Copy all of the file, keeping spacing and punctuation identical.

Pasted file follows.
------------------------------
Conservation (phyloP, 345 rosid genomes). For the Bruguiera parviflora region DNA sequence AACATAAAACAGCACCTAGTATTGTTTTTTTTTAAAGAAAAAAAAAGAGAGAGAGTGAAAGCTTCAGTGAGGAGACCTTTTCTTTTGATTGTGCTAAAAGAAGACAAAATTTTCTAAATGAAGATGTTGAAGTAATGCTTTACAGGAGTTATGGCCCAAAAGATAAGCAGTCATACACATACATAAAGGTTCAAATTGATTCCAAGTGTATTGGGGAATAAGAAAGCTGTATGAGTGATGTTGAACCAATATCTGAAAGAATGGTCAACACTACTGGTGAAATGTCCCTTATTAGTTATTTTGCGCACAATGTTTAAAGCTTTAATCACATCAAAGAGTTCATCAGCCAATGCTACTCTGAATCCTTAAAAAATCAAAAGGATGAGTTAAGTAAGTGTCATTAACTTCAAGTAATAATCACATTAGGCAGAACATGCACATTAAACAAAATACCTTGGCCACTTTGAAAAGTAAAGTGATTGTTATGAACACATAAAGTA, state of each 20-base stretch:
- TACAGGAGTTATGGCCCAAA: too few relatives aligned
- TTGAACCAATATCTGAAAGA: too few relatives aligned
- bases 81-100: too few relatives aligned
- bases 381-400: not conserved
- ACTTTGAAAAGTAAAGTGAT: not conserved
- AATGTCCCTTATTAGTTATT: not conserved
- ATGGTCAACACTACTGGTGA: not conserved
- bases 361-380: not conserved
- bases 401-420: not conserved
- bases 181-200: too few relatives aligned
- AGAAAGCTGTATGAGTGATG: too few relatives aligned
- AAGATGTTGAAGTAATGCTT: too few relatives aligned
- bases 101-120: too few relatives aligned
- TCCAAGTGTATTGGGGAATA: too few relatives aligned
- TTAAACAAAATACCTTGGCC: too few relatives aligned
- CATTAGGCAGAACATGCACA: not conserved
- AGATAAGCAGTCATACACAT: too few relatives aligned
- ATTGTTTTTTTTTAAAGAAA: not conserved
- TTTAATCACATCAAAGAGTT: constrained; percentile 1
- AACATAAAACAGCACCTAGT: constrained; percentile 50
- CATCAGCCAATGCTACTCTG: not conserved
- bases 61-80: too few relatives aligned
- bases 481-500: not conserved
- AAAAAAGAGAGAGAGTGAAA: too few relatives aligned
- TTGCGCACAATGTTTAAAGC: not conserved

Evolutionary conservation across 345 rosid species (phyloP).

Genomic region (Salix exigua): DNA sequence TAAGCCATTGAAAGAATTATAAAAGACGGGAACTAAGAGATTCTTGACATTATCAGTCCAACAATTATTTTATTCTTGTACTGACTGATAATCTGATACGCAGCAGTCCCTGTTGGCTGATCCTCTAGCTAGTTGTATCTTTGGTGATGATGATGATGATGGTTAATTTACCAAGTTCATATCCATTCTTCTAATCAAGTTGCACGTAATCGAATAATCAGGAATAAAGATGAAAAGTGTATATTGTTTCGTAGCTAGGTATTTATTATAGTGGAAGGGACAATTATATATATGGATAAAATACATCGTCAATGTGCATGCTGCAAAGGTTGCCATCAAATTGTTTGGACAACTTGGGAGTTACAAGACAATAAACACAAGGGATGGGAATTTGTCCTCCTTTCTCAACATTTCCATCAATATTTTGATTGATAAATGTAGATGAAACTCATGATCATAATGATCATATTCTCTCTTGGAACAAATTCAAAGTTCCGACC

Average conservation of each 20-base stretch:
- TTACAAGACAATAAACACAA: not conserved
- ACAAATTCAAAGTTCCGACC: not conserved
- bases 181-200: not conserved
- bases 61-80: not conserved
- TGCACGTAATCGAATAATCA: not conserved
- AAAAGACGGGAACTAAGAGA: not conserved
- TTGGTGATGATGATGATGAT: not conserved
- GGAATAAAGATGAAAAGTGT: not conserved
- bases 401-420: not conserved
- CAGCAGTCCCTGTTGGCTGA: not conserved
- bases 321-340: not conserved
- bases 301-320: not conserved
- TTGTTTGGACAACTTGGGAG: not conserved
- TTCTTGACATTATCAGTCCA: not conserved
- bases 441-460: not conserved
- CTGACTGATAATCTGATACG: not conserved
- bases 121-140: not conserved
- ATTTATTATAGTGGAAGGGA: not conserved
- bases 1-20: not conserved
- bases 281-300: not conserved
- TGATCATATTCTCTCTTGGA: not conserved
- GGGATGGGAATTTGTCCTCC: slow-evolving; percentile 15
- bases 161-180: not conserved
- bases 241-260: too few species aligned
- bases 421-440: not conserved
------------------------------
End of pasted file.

Conservation (phyloP, 345 rosid genomes). For the Bruguiera parviflora region DNA sequence AACATAAAACAGCACCTAGTATTGTTTTTTTTTAAAGAAAAAAAAAGAGAGAGAGTGAAAGCTTCAGTGAGGAGACCTTTTCTTTTGATTGTGCTAAAAGAAGACAAAATTTTCTAAATGAAGATGTTGAAGTAATGCTTTACAGGAGTTATGGCCCAAAAGATAAGCAGTCATACACATACATAAAGGTTCAAATTGATTCCAAGTGTATTGGGGAATAAGAAAGCTGTATGAGTGATGTTGAACCAATATCTGAAAGAATGGTCAACACTACTGGTGAAATGTCCCTTATTAGTTATTTTGCGCACAATGTTTAAAGCTTTAATCACATCAAAGAGTTCATCAGCCAATGCTACTCTGAATCCTTAAAAAATCAAAAGGATGAGTTAAGTAAGTGTCATTAACTTCAAGTAATAATCACATTAGGCAGAACATGCACATTAAACAAAATACCTTGGCCACTTTGAAAAGTAAAGTGATTGTTATGAACACATAAAGTA, state of each 20-base stretch:
- TACAGGAGTTATGGCCCAAA: too few relatives aligned
- TTGAACCAATATCTGAAAGA: too few relatives aligned
- bases 81-100: too few relatives aligned
- bases 381-400: not conserved
- ACTTTGAAAAGTAAAGTGAT: not conserved
- AATGTCCCTTATTAGTTATT: not conserved
- ATGGTCAACACTACTGGTGA: not conserved
- bases 361-380: not conserved
- bases 401-420: not conserved
- bases 181-200: too few relatives aligned
- AGAAAGCTGTATGAGTGATG: too few relatives aligned
- AAGATGTTGAAGTAATGCTT: too few relatives aligned
- bases 101-120: too few relatives aligned
- TCCAAGTGTATTGGGGAATA: too few relatives aligned
- TTAAACAAAATACCTTGGCC: too few relatives aligned
- CATTAGGCAGAACATGCACA: not conserved
- AGATAAGCAGTCATACACAT: too few relatives aligned
- ATTGTTTTTTTTTAAAGAAA: not conserved
- TTTAATCACATCAAAGAGTT: constrained; percentile 1
- AACATAAAACAGCACCTAGT: constrained; percentile 50
- CATCAGCCAATGCTACTCTG: not conserved
- bases 61-80: too few relatives aligned
- bases 481-500: not conserved
- AAAAAAGAGAGAGAGTGAAA: too few relatives aligned
- TTGCGCACAATGTTTAAAGC: not conserved

Evolutionary conservation across 345 rosid species (phyloP).

Genomic region (Salix exigua): DNA sequence TAAGCCATTGAAAGAATTATAAAAGACGGGAACTAAGAGATTCTTGACATTATCAGTCCAACAATTATTTTATTCTTGTACTGACTGATAATCTGATACGCAGCAGTCCCTGTTGGCTGATCCTCTAGCTAGTTGTATCTTTGGTGATGATGATGATGATGGTTAATTTACCAAGTTCATATCCATTCTTCTAATCAAGTTGCACGTAATCGAATAATCAGGAATAAAGATGAAAAGTGTATATTGTTTCGTAGCTAGGTATTTATTATAGTGGAAGGGACAATTATATATATGGATAAAATACATCGTCAATGTGCATGCTGCAAAGGTTGCCATCAAATTGTTTGGACAACTTGGGAGTTACAAGACAATAAACACAAGGGATGGGAATTTGTCCTCCTTTCTCAACATTTCCATCAATATTTTGATTGATAAATGTAGATGAAACTCATGATCATAATGATCATATTCTCTCTTGGAACAAATTCAAAGTTCCGACC

Average conservation of each 20-base stretch:
- TTACAAGACAATAAACACAA: not conserved
- ACAAATTCAAAGTTCCGACC: not conserved
- bases 181-200: not conserved
- bases 61-80: not conserved
- TGCACGTAATCGAATAATCA: not conserved
- AAAAGACGGGAACTAAGAGA: not conserved
- TTGGTGATGATGATGATGAT: not conserved
- GGAATAAAGATGAAAAGTGT: not conserved
- bases 401-420: not conserved
- CAGCAGTCCCTGTTGGCTGA: not conserved
- bases 321-340: not conserved
- bases 301-320: not conserved
- TTGTTTGGACAACTTGGGAG: not conserved
- TTCTTGACATTATCAGTCCA: not conserved
- bases 441-460: not conserved
- CTGACTGATAATCTGATACG: not conserved
- bases 121-140: not conserved
- ATTTATTATAGTGGAAGGGA: not conserved
- bases 1-20: not conserved
- bases 281-300: not conserved
- TGATCATATTCTCTCTTGGA: not conserved
- GGGATGGGAATTTGTCCTCC: slow-evolving; percentile 15
- bases 161-180: not conserved
- bases 241-260: too few species aligned
- bases 421-440: not conserved